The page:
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James K. Galbraith teaches economics at the Lyndon B. Johnson School of Public Affairs, the University of Texas at Austin, where he directs the University of Texas Inequality Project, an informal research group. Galbraith has authored several books, among them The Predator State: How Conservatives Abandoned the Free Market and Why Liberals Should Too. I recently asked him six questions about the unfolding financial crisis and the resulting reaction from Washington, D.C. This interview was edited for length and clarity.
1. It’s hard to get a handle on the scope of the crisis? Just how big of a problem are we looking at?
If you’re on Wall Street you’re sitting in the middle of a disaster, and one of your own making. Wall Street took these toxic subprime loans from places like Countrywide and sold them to pension funds and sovereign wealth funds, keeping what they couldn’t sell in their own portfolios. Now those loans can’t be marketed. They’re not all utterly worthless but no one knows the value of the stuff and so the markets have seized up. That’s a big problem for the Wall Street firms involved in the crisis, some of which are basically bankrupt; the problem for the rest of the economy is that the driving motor of economic expansion–the extension of credit from the private sector to homeowners through mortgage and lines of credit–has dried up, and housing values are going to continue to fall. The Treasury Department buying up subprime loans won’t fix that. It will prevent the absolute elimination of the companies, but it won’t change the fact that the value of your home has fallen and now you owe more on it than it’s worth. And nothing has being done to address that yet; it will be the next administration’s problem.
2. What are the political origins of the crisis?
There’s a Republican talking point going around that lays the blame on Fannie Mae and Freddie Mac, and hence the Democrats. There were big problems in the way Fannie and Freddie were run, but they were very small players in the subprime market. And Fannie and Freddy had standards. They checked on borrowers’ credit and they weren’t giving out subprime, low-doc, or no-doc inflated appraisal loans. The overwhelming responsibility for the crisis is the failure to regulate financial markets, and that is a failure of the Bush Administration. They sent very clear signals that they were in favor of deregulating the industry. All of three weeks ago, Mitt Romney said at the Republican convention that we should take a weed whacker to regulation. Two weeks ago, Governor Palin told Charles Gibson of ABC that her philosophy of economic policy was to “get government out of our hair.” A few months ago, ancient history by now, McCain said, “I’m a deregulator.” That’s been a consistent Republican theme.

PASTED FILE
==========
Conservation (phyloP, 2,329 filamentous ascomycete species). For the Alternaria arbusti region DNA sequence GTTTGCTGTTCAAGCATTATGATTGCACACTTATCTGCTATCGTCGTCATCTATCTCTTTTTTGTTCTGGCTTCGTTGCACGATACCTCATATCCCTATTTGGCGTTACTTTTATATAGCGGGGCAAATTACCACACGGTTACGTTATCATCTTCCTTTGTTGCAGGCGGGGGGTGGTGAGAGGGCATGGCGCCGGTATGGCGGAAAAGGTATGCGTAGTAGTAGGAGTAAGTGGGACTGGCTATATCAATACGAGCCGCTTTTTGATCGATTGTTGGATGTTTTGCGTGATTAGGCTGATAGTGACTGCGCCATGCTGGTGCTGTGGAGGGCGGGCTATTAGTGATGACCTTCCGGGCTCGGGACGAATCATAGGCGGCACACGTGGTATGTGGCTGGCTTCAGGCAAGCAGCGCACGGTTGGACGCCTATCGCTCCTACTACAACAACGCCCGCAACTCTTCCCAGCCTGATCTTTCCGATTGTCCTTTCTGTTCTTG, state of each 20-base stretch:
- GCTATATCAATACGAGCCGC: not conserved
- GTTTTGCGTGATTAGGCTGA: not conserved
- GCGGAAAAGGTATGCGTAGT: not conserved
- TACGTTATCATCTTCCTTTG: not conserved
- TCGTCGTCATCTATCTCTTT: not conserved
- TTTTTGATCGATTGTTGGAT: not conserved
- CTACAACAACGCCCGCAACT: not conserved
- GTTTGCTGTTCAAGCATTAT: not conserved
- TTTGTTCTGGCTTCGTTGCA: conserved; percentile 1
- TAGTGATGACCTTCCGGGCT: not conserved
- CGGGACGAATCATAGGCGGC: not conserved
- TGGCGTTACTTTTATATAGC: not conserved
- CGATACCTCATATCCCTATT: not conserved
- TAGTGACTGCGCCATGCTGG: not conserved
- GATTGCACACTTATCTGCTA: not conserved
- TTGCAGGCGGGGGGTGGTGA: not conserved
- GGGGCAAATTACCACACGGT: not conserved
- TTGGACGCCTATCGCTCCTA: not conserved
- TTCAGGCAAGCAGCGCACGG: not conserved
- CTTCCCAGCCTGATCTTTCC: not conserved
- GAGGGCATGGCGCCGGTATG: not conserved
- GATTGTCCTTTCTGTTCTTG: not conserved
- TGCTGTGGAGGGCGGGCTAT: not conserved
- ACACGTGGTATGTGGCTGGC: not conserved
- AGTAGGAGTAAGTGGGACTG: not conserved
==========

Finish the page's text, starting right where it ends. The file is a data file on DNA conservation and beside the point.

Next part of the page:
3. Is a major bailout required?
One can argue about the consequences of allowing a collapse to happen. I can see the reasons against it, the most important being that everyone’s pension fund and 401(k) is tied up in these assets and if there’s a disorderly collapse, everyone wakes up a lot poorer.
4. What should a bailout bill look like?
Oversight and accountability have to be included. The Treasury sent up a non-starter of a proposition, which was plainly unconstitutional in saying that its own actions could not be reviewed by any agency or court. Congress needs to put in tough disclosure requirements. Any firm that sells its assets to the Treasury Department should be required to make full disclosure–if you get in bed with the government, the public has the right to know who you are and how you value your assets. And it’s vital to know the price the Treasury Department is paying for the assets, that the firms get some cash but not so much that they don’t have any losses. There also needs to be a “No Cheney” clause; Congress needs to have all the documents and information it asks for, and there needs to be a conflict-of-interest clause. Henry Paulson has a huge fortune and probably owns a lot of Goldman Sachs stock in blind trust. He should be recused from the administration of this program. We need people who can act as tough counterparts to industry and advocates for the public interest, and not people who are likely to profit from the program or who have close ties with people who will.
5. The Democrats say they are not going to give the administration a blank check, but there’s a lot of pressure to do something. What sort of conditions should be attached to a bailout?